Learn To Play Banjo -ChordOnBlues
Taking My First Banjo Lesson

My first lesson with the banjo was not a success. It was actually a disaster. It wasn’t my first lesson with a banjo. I actually had been taking online lessons for quite some time and thought I knew what I was doing. A website that had videos of a dude strumming and plucking was available for download. There were also tabs you could use to follow along. My first lesson on the banjo was online months ago. I felt like I had made some progress, even though I was lazy about it all. I only learned the songs and techniques I was interested in and then mailed it in.

I was so close to giving up on that banjo lesson. I was able to get there and wanted to be proud. He looked at me like a dufus and I didn’t know a single chord. This is my first instrument and it’s also the first time I have ever played in front strangers. It was easy enough for me. I have never been shy or had any problems speaking in public to large groups of people, so it shouldn’t be difficult for me to learn the banjo with just my instructor. It should have been simple. Wrong. It was terrible.

What I don’t get is how I will ever learn anything from my lessons on banjo if I can’t even find the nerve to play in front of my teacher. He is kind, understanding, and, besides, a talented banjo player. I was able to use some of his great exercises during lessons and put them into practice for my next lesson. It was very helpful. You can learn so much from being able to study and closely observe a talented musician. Will I be any different or will my banjo sound better?

How will he know if my performance isn’t up to his standards? How will I know if I have learned any lessons from the banjo? Are I really making any progress? It’s hard to get feedback when I don’t have the opportunity to play in front my teacher. To play back to my teacher, I have decided to record my playing. It might initially be hard to play the banjo, knowing I am recording it to demonstrate my progress at my next lesson. But it will get easier. I hope.

Music for Banjo

There are many instruments available to entertain and relax listeners in the music industry. The Banjo, a stringed musical instrument, was popular among Africans in Colonial America. Banjo has seen many improvements since its inception. Many innovative ways to play the popular instrument have been developed.

Banjo music

Many people love listening to banjo music, but others are more interested learning how to play the instrument. Anyone can learn to play the banjo. Online lessons are available as well as a wide selection of tabs for banjo. Access to free sheet music and tabulator can be obtained in PDF format. Access to detailed information about the work and audio recordings will help you learn the instrument. You can also get free guidance and tips to help you interpret the arrangements.

You can find the banjo tabs at a variety of places. There are many options for you to choose from, including old and new compositions in local stores and department stores.


A collection of banjo tabs can be used to improve your musical skills, whether you’re a professional, student, or amateur banjo player.


The banjo is often associated with many music styles, including American folk songs and English folk songs. Stephen Foster is known for his contributions to banjo music compositions. His banjo tabs rank high on the internet.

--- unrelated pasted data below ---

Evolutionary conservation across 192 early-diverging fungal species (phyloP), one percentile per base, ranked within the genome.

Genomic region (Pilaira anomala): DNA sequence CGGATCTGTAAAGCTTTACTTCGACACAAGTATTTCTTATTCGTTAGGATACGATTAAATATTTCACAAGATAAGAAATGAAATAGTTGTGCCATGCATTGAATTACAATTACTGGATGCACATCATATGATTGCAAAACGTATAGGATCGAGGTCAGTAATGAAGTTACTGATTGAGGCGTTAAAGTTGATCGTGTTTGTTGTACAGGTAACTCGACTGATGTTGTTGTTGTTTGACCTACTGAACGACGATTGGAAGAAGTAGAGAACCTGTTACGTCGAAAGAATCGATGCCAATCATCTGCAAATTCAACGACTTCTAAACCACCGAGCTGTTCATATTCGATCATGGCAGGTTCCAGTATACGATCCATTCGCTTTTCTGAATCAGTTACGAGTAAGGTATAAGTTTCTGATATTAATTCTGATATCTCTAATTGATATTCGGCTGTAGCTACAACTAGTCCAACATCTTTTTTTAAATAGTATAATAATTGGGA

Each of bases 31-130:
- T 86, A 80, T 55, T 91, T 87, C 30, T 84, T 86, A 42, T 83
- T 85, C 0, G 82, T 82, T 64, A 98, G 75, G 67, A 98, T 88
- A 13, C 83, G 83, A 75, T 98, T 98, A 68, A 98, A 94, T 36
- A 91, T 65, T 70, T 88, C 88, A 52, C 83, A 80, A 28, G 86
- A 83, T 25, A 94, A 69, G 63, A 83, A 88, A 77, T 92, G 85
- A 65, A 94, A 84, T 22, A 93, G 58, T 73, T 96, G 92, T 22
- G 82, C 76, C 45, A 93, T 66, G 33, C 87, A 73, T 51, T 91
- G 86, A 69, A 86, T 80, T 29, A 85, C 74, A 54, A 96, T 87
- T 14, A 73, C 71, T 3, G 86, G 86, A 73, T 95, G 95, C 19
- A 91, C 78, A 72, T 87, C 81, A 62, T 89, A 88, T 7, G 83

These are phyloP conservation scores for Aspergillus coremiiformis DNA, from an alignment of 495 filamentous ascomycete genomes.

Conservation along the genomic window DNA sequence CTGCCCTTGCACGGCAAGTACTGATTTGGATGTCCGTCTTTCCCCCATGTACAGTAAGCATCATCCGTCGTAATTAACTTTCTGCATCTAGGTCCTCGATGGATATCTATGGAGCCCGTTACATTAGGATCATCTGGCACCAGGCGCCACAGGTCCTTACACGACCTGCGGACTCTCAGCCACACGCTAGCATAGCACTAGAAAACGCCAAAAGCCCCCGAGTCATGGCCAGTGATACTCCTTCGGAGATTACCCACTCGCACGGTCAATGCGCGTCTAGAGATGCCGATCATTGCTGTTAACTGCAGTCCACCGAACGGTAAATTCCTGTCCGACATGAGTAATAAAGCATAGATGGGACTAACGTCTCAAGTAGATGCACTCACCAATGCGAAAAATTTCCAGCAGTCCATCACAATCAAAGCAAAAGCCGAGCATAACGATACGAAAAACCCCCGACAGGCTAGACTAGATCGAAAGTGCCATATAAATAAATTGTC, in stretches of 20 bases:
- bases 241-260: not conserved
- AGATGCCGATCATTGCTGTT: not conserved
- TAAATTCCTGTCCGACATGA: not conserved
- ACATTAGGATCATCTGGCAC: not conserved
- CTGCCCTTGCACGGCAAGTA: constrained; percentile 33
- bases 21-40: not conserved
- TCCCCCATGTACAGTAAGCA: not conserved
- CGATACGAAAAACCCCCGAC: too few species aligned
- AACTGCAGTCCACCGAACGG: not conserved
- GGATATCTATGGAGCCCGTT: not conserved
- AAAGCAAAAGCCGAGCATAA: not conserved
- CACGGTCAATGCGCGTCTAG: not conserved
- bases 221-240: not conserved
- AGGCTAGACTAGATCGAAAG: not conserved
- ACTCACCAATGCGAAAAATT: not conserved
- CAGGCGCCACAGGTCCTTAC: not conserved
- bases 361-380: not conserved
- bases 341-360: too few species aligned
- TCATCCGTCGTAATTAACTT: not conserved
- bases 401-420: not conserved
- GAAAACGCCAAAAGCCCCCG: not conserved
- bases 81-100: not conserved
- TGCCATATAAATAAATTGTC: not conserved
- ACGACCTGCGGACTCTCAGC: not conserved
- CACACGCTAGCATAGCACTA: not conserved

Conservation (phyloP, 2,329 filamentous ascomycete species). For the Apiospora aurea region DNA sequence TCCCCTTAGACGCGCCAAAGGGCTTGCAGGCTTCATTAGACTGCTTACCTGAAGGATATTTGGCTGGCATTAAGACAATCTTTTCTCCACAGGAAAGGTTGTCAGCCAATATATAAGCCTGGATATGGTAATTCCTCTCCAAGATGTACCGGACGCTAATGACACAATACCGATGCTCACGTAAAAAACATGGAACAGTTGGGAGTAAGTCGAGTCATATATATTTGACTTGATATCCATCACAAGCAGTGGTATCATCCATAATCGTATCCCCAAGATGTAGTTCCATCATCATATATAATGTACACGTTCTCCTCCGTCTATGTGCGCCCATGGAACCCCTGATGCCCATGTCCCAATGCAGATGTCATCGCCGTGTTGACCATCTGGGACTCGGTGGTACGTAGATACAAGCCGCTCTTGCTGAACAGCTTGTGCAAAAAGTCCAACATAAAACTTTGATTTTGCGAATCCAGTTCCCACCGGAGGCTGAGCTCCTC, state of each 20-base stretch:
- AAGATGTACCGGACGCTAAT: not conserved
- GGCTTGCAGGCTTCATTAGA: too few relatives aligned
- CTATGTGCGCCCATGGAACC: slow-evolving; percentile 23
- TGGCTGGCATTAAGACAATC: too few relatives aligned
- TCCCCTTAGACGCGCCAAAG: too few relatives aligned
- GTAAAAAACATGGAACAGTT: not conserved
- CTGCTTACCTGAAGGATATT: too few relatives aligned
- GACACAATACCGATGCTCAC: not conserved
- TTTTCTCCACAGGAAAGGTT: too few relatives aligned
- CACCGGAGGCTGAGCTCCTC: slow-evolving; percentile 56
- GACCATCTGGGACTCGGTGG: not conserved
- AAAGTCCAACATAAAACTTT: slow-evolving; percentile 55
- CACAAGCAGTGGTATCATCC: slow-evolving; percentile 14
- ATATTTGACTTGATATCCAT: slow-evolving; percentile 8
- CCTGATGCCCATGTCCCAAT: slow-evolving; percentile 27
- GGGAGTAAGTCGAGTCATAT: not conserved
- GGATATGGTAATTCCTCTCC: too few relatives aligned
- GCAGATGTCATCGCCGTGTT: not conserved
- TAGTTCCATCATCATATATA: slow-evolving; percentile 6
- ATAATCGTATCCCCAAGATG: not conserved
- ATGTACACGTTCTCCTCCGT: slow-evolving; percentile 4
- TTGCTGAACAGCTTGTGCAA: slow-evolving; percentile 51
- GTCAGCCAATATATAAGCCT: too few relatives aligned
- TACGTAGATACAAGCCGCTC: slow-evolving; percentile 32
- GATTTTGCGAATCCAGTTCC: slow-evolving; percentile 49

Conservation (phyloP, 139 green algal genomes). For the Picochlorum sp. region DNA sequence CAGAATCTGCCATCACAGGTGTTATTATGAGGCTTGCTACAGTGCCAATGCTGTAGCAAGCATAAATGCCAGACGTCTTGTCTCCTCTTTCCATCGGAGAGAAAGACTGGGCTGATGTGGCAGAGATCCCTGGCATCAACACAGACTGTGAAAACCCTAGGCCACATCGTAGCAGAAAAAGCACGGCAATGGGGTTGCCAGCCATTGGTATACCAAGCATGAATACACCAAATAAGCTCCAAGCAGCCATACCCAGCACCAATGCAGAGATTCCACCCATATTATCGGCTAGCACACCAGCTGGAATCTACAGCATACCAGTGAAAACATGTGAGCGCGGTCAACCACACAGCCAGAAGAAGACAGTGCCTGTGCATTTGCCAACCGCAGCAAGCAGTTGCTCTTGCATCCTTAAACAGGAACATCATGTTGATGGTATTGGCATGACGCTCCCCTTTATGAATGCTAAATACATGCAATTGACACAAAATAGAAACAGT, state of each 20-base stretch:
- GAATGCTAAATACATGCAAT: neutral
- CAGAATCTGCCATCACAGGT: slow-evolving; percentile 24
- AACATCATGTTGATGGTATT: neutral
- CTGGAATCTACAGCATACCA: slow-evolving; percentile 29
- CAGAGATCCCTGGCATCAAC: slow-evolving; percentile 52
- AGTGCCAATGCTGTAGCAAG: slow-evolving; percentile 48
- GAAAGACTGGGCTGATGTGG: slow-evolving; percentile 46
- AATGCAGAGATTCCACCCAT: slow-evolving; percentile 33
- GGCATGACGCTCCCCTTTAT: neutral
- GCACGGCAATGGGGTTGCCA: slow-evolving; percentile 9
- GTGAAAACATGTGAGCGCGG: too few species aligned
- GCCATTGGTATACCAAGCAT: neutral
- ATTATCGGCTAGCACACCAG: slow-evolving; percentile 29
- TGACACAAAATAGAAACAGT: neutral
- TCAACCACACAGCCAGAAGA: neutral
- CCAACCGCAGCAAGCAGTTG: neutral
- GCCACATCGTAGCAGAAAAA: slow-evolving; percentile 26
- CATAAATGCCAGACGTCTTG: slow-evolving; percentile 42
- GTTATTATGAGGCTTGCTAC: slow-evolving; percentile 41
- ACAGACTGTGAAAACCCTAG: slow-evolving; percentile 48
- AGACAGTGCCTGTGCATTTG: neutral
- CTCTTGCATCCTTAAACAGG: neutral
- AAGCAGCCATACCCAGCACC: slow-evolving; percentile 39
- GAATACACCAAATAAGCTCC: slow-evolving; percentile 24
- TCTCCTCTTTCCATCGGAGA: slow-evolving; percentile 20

Banjo music has a soothing effect on the soul and mind. It is relaxing to unwind after a long, hard week of work and listen to the music from the five-stringed banjo.

Banjo Straps: Selection and Use

Banjo straps look similar to guitar straps. To keep the instrument stable and at an appropriate height, they are worn across the chest and over the shoulder. You can adjust most of them by one of the two methods. A buckle with a sliding strap is the most popular. It’s similar to backpacks. The loop button method is also popular. This gives the strap a modern, clean look, even if it isn’t worn with a shoulder pad. Although there are many materials that can be used to make straps, leather is the most common.

Many players attach the banjo strap by attaching the front end one bracket below their heel and the rear one bracket below their tailpiece. You can also use cradle straps or web straps. They can be threaded through all brackets. Because of the differences in weight between banjo types, it is suggested that cradle-straps be used with heavier instruments. It offers greater stability. There are kits that can be modified to fit a banjo with an existing guitar strap.

When shopping for a banjo belt, there are some things you should keep in mind. A leather strap is a good choice if you have trouble balancing your instrument. A leather strap is more stable than a synthetic one. It should be adjustable. Although most of them are adjustable, you may find one that isn’t. Consider a wide, cushioned strap that measures between 3 and 4 inches if your instrument is very heavy. This will reduce discomfort when worn for prolonged periods. Avoid elastic straps. Although it may sound cool, elastic straps are too flexible and can be a hassle rather than a convenient option.

There are many options available, so no matter what your style preference, you can find something that suits every budget, whether it’s modern and edgy, vintage and laid-back, or bejewelled and hand-tooled. It is important that you choose a strap that looks good. Copperpeace has a wide range of straps, from leather and hand-embroidered leather to leopard print and laces.

The Banjo’s Early History and Origin

Banjos originated in West Africa and were brought to America by African slaves. In America, the first references to the banjo describe an instrument made from a gourd with a body that is covered in hide or skin, a fretless neck and strings. Banjar, banjil and banza were all common names for the banjo, as well as bangoe, bangoe and bangie. The Spanish word “bandurria”, the Portuguese “bandore” or West African “mbanza” are the sources of the word “banjo”. More than 60 instruments that sound like the banjo are plucked in West Africa. Many of these likely influenced its creation. The instruments most closely resembling the banjo in West Africa are the kora and ngoni. Below is a video showing Ekona Diatta performing the akonting.